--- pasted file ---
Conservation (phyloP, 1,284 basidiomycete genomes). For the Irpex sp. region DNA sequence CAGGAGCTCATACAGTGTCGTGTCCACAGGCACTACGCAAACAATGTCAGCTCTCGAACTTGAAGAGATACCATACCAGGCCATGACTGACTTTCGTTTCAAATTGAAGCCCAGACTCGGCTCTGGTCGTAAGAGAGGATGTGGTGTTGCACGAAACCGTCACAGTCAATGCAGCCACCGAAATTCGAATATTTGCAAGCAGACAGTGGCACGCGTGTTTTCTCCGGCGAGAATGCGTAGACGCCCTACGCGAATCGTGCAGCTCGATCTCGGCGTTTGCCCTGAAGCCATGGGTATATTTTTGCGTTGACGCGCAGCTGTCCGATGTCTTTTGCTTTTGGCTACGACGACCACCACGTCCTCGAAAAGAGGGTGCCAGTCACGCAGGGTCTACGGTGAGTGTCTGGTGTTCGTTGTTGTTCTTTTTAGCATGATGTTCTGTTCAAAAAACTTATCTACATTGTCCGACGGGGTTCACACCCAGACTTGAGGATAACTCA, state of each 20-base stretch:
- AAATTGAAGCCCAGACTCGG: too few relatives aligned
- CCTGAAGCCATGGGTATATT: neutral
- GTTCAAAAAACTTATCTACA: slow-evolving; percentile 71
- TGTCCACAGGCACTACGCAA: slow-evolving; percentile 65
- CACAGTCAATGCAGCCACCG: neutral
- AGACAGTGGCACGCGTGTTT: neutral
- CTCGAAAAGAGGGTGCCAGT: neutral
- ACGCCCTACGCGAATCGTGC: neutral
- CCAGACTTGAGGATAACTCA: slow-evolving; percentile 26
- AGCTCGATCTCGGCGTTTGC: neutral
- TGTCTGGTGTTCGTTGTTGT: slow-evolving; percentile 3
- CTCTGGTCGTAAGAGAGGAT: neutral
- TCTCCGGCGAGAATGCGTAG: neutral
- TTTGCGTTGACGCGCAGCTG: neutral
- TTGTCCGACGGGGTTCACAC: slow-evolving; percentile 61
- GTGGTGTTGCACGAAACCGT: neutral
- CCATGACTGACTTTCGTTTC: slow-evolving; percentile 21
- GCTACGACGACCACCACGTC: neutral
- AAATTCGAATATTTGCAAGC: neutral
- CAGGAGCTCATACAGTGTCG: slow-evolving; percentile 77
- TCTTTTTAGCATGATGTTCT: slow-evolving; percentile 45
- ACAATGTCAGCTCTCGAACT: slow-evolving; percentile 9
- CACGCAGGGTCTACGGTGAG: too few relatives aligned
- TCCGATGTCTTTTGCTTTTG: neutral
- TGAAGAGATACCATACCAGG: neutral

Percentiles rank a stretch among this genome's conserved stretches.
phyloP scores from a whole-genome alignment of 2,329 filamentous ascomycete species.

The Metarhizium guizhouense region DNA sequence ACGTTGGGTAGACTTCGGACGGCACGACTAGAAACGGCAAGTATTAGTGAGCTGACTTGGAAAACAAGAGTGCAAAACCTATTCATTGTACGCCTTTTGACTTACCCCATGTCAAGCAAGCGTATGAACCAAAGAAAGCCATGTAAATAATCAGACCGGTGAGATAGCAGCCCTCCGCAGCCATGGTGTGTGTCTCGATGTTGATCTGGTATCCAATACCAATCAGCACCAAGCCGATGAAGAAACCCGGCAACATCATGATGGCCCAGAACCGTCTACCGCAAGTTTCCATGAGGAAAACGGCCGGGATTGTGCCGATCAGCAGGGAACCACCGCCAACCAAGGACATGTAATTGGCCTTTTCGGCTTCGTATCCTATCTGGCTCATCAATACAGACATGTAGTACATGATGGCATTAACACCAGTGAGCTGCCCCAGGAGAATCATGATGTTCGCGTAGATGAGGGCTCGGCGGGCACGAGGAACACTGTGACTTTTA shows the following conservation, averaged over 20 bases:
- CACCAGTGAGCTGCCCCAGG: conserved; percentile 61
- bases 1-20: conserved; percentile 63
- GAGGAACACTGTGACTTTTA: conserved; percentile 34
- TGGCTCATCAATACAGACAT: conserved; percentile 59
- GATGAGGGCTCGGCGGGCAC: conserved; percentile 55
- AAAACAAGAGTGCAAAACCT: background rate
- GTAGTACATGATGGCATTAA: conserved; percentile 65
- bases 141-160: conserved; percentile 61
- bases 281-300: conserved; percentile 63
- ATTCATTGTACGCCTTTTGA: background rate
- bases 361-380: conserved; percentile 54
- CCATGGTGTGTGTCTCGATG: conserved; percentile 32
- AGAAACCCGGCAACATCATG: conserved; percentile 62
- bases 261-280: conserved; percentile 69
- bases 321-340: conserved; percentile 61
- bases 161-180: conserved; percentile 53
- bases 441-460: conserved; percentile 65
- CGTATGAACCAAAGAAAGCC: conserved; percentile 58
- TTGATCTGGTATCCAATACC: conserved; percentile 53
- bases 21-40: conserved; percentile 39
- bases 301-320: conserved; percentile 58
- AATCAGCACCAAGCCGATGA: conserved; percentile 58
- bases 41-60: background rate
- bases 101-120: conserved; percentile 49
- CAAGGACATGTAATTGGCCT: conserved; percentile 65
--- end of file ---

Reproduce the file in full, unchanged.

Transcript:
Conservation (phyloP, 1,284 basidiomycete genomes). For the Irpex sp. region DNA sequence CAGGAGCTCATACAGTGTCGTGTCCACAGGCACTACGCAAACAATGTCAGCTCTCGAACTTGAAGAGATACCATACCAGGCCATGACTGACTTTCGTTTCAAATTGAAGCCCAGACTCGGCTCTGGTCGTAAGAGAGGATGTGGTGTTGCACGAAACCGTCACAGTCAATGCAGCCACCGAAATTCGAATATTTGCAAGCAGACAGTGGCACGCGTGTTTTCTCCGGCGAGAATGCGTAGACGCCCTACGCGAATCGTGCAGCTCGATCTCGGCGTTTGCCCTGAAGCCATGGGTATATTTTTGCGTTGACGCGCAGCTGTCCGATGTCTTTTGCTTTTGGCTACGACGACCACCACGTCCTCGAAAAGAGGGTGCCAGTCACGCAGGGTCTACGGTGAGTGTCTGGTGTTCGTTGTTGTTCTTTTTAGCATGATGTTCTGTTCAAAAAACTTATCTACATTGTCCGACGGGGTTCACACCCAGACTTGAGGATAACTCA, state of each 20-base stretch:
- AAATTGAAGCCCAGACTCGG: too few relatives aligned
- CCTGAAGCCATGGGTATATT: neutral
- GTTCAAAAAACTTATCTACA: slow-evolving; percentile 71
- TGTCCACAGGCACTACGCAA: slow-evolving; percentile 65
- CACAGTCAATGCAGCCACCG: neutral
- AGACAGTGGCACGCGTGTTT: neutral
- CTCGAAAAGAGGGTGCCAGT: neutral
- ACGCCCTACGCGAATCGTGC: neutral
- CCAGACTTGAGGATAACTCA: slow-evolving; percentile 26
- AGCTCGATCTCGGCGTTTGC: neutral
- TGTCTGGTGTTCGTTGTTGT: slow-evolving; percentile 3
- CTCTGGTCGTAAGAGAGGAT: neutral
- TCTCCGGCGAGAATGCGTAG: neutral
- TTTGCGTTGACGCGCAGCTG: neutral
- TTGTCCGACGGGGTTCACAC: slow-evolving; percentile 61
- GTGGTGTTGCACGAAACCGT: neutral
- CCATGACTGACTTTCGTTTC: slow-evolving; percentile 21
- GCTACGACGACCACCACGTC: neutral
- AAATTCGAATATTTGCAAGC: neutral
- CAGGAGCTCATACAGTGTCG: slow-evolving; percentile 77
- TCTTTTTAGCATGATGTTCT: slow-evolving; percentile 45
- ACAATGTCAGCTCTCGAACT: slow-evolving; percentile 9
- CACGCAGGGTCTACGGTGAG: too few relatives aligned
- TCCGATGTCTTTTGCTTTTG: neutral
- TGAAGAGATACCATACCAGG: neutral

Percentiles rank a stretch among this genome's conserved stretches.
phyloP scores from a whole-genome alignment of 2,329 filamentous ascomycete species.

The Metarhizium guizhouense region DNA sequence ACGTTGGGTAGACTTCGGACGGCACGACTAGAAACGGCAAGTATTAGTGAGCTGACTTGGAAAACAAGAGTGCAAAACCTATTCATTGTACGCCTTTTGACTTACCCCATGTCAAGCAAGCGTATGAACCAAAGAAAGCCATGTAAATAATCAGACCGGTGAGATAGCAGCCCTCCGCAGCCATGGTGTGTGTCTCGATGTTGATCTGGTATCCAATACCAATCAGCACCAAGCCGATGAAGAAACCCGGCAACATCATGATGGCCCAGAACCGTCTACCGCAAGTTTCCATGAGGAAAACGGCCGGGATTGTGCCGATCAGCAGGGAACCACCGCCAACCAAGGACATGTAATTGGCCTTTTCGGCTTCGTATCCTATCTGGCTCATCAATACAGACATGTAGTACATGATGGCATTAACACCAGTGAGCTGCCCCAGGAGAATCATGATGTTCGCGTAGATGAGGGCTCGGCGGGCACGAGGAACACTGTGACTTTTA shows the following conservation, averaged over 20 bases:
- CACCAGTGAGCTGCCCCAGG: conserved; percentile 61
- bases 1-20: conserved; percentile 63
- GAGGAACACTGTGACTTTTA: conserved; percentile 34
- TGGCTCATCAATACAGACAT: conserved; percentile 59
- GATGAGGGCTCGGCGGGCAC: conserved; percentile 55
- AAAACAAGAGTGCAAAACCT: background rate
- GTAGTACATGATGGCATTAA: conserved; percentile 65
- bases 141-160: conserved; percentile 61
- bases 281-300: conserved; percentile 63
- ATTCATTGTACGCCTTTTGA: background rate
- bases 361-380: conserved; percentile 54
- CCATGGTGTGTGTCTCGATG: conserved; percentile 32
- AGAAACCCGGCAACATCATG: conserved; percentile 62
- bases 261-280: conserved; percentile 69
- bases 321-340: conserved; percentile 61
- bases 161-180: conserved; percentile 53
- bases 441-460: conserved; percentile 65
- CGTATGAACCAAAGAAAGCC: conserved; percentile 58
- TTGATCTGGTATCCAATACC: conserved; percentile 53
- bases 21-40: conserved; percentile 39
- bases 301-320: conserved; percentile 58
- AATCAGCACCAAGCCGATGA: conserved; percentile 58
- bases 41-60: background rate
- bases 101-120: conserved; percentile 49
- CAAGGACATGTAATTGGCCT: conserved; percentile 65